In beautiful Kerala in southern India now, and I happen to have a strong enough internet connection to edit this site. Will attempt to post a bit about the past month this week!
I was introduced to Ashtanga Yoga by Bobbi Boston in Los Angeles, and I was so fortunate to spend my first month in India practicing with Saraswathi at KPJAYI in Mysore. Here's a bit of what daily practice there was like.
"One more," she yells from inside the shala. "One more. Come!"
The window near the staircase is open just enough for the hushed sounds of breath to pass through, punctured by her sharp words. The student at the front of the line enters the shala, and we all shuffle up a step or two.
From the outside, this building looks no different from the other homes in the neighborhood. The facade is neutral with brightly colored accents, and rot iron gates and railings wrap around the outside. However, it's the only home on the block with a dozen scooters and bikes parked outside and its own coconut vendor.
Some days when the line winds down the staircase and students lean against the walls, it gets noisy with conversations just above a whisper. Together the many murmurs about day trips, the best taxi drivers, and nearby hotel pools are enough to drown out her voice.
"Come, one more!" Someone near the window hears the words pass through the sheer white curtain, and soon arms are waving and "one more" is whispered along the line like a game of telephone.
When the next student finally startles and presses the door open, there's enough open air for all of us to hear:
"Quickly! You talk after!"
To an outsider her words might seem aggressive, but it's only her love of the practice that makes the words forceful. Saraswathi was taught by her father, Shri K. Pattabhi Jois, in the lineage of Krishnamacharya, and in India the lineage of a teacher and a practice is of the utmost importance. Jois said that the only people who can't practice Ashtanga Yoga are lazy people, and there is nothing lazy about her teaching.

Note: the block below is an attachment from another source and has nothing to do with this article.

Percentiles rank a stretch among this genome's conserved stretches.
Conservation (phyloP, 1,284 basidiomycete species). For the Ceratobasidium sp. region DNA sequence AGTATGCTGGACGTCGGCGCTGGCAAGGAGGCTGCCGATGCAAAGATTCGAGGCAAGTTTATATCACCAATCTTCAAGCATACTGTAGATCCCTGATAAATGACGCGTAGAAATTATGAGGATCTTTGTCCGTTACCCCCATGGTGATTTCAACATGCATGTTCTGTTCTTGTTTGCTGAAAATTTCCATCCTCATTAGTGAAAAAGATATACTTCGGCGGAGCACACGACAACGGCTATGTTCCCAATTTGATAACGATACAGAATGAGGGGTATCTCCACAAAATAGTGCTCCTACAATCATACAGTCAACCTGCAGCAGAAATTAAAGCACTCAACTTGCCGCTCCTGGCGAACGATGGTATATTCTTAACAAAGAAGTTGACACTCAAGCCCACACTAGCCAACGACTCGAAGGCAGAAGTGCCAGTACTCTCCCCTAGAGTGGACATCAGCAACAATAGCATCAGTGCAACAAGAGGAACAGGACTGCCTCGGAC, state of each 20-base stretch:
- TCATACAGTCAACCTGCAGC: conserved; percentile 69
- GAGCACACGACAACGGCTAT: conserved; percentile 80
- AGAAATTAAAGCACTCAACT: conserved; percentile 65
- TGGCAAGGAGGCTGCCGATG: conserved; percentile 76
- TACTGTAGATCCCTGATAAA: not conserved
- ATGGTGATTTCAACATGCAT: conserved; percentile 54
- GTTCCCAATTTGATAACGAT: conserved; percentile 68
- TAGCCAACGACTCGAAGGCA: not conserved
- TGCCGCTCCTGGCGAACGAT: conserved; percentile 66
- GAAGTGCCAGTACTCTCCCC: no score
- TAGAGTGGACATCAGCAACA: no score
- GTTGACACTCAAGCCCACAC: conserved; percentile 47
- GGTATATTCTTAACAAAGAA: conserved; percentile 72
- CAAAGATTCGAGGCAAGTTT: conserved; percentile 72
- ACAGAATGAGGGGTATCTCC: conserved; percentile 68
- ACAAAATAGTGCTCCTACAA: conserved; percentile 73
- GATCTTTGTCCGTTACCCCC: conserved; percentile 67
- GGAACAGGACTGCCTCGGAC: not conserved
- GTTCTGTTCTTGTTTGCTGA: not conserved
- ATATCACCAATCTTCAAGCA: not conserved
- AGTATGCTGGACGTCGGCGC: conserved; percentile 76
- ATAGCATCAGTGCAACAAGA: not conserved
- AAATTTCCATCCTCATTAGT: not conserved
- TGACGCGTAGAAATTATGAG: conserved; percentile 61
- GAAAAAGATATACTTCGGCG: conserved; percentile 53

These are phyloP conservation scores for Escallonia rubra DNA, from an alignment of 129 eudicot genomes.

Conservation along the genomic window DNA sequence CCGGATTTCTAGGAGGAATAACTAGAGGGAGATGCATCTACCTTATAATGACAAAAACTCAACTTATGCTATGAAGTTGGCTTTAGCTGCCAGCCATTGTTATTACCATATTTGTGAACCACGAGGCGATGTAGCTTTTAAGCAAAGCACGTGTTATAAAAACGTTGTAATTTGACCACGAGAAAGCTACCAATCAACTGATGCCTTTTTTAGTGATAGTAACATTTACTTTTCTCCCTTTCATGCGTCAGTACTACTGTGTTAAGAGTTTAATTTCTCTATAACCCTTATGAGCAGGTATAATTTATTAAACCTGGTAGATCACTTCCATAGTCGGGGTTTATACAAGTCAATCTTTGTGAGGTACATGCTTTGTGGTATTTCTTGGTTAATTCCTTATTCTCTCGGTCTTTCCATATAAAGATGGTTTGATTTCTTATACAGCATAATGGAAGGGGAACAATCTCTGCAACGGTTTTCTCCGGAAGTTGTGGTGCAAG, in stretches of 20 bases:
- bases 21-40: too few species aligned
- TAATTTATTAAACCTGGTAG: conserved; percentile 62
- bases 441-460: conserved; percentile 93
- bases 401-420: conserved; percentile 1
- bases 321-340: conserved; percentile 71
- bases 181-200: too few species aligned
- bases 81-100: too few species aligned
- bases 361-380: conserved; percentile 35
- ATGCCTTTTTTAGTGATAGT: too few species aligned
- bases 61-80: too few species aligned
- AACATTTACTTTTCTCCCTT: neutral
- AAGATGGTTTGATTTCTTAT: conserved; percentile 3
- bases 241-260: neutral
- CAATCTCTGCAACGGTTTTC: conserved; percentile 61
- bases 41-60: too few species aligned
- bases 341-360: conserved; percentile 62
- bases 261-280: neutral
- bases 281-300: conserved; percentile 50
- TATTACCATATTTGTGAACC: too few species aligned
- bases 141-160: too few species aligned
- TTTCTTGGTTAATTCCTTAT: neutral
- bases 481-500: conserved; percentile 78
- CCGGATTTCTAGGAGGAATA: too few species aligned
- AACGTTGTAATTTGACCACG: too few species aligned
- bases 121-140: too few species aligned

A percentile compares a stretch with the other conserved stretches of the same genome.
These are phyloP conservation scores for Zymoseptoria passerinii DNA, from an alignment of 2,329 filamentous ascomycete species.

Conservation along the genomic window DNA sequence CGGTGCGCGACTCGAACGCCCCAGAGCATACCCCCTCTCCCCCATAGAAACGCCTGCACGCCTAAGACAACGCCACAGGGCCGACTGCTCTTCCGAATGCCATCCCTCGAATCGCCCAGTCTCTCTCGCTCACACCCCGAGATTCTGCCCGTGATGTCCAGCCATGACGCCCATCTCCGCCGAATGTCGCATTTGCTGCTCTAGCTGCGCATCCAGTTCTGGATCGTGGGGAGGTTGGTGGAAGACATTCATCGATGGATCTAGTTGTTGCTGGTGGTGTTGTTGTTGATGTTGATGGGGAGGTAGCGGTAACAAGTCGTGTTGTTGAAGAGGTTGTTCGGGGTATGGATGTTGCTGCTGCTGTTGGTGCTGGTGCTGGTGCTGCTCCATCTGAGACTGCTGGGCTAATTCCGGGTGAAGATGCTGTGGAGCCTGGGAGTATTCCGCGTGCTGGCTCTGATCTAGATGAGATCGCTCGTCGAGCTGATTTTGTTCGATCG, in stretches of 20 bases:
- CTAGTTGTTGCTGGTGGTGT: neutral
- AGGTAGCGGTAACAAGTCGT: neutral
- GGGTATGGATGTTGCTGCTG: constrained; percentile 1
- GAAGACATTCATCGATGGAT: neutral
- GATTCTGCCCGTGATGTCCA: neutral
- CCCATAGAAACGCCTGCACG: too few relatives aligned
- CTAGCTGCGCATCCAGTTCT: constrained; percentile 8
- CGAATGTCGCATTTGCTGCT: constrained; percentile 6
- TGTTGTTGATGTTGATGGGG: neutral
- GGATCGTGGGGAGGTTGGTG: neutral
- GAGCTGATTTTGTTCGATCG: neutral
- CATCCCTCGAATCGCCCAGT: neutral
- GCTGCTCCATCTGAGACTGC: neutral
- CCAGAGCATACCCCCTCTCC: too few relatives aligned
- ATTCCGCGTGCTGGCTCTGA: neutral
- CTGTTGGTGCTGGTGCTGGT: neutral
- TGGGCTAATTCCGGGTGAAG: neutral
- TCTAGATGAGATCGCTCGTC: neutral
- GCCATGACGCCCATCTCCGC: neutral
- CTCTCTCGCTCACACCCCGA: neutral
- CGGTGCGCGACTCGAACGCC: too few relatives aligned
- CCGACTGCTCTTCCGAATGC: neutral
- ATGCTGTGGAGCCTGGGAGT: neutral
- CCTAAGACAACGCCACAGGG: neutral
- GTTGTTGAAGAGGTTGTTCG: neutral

In the shala she commands the space with selflessness, devotion, and humor. Even in her 70's she moves with the strength and grace of someone half her age. She can hold one student's foot in a balancing pose, while also directing another student through the correct breath and movement of a sun salutation. And the next moment she's marching diagonally through the small space between each mat, eyes fixed on a new student, while exclaiming, "bhujadpidasana is not correct!" As yet another student rolls up his mat, she doesn't miss a beat.
In December, the line was short. Sometimes only few people clutching mats at the top of the stairs meant a five-minute wait. Now the line often reaches the bottom of the staircase, and I stand near the coconut vendor, envying the students who have finished their practice and moved on to drinking coconuts. On these days the wait is an hour.
One day I turned to my neighbor and made a comment about how long the line was. Her face lit up, and she said, "I don't mind!" Behind her cheerful, carefree words were so many unsaid things. It was all she had to say to wake me up to my western mind. What's the rush? Do I have somewhere else to be? What's wrong with just standing here and doing nothing?
The words "Happy Journey" are everywhere in India. Plastered on billboards at the airport, flashed across electronic signs at tolls on major roads, and printed on bus and train tickets. My Uber driver even said it as I exited his car the other day.
I found the words a little cheesy at first. (And if I'm being perfectly honest, I tend to associate "journey" with the TV show The Bachelor, so maybe I'm the cheesy one.) But it is a lovely reminder from India that you better enjoy the process. The quickest way to make yourself miserable here is to rush or focus on the result. Some days just finding a working ATM might take a couple hours, so it's best to make it a pleasant walk along an unfamiliar path or have a chai along the way. Happy journey.
And so it is with the line. Far from being an annoyance, it is part of the process. I watch the woman across the street effortlessly draw a beautiful mandala with chalk powder or rice flour outside her front gate. Her 3 children, in school uniforms, race out of the home and jump on a scooter with their father, playfully fighting over who will sit where.
The local fruit and vegetable vendors ride their bikes down this dirt road with large trays balanced across the handlebars. These men shout their offerings with elongated vowels. Some days Saraswathi comes outside and shouts her order back over the balcony. She simply nods her head in approval as she watches the vendor weigh each item. Then she disappears back into the ocean of breath, and we all wait to hear her call for one more.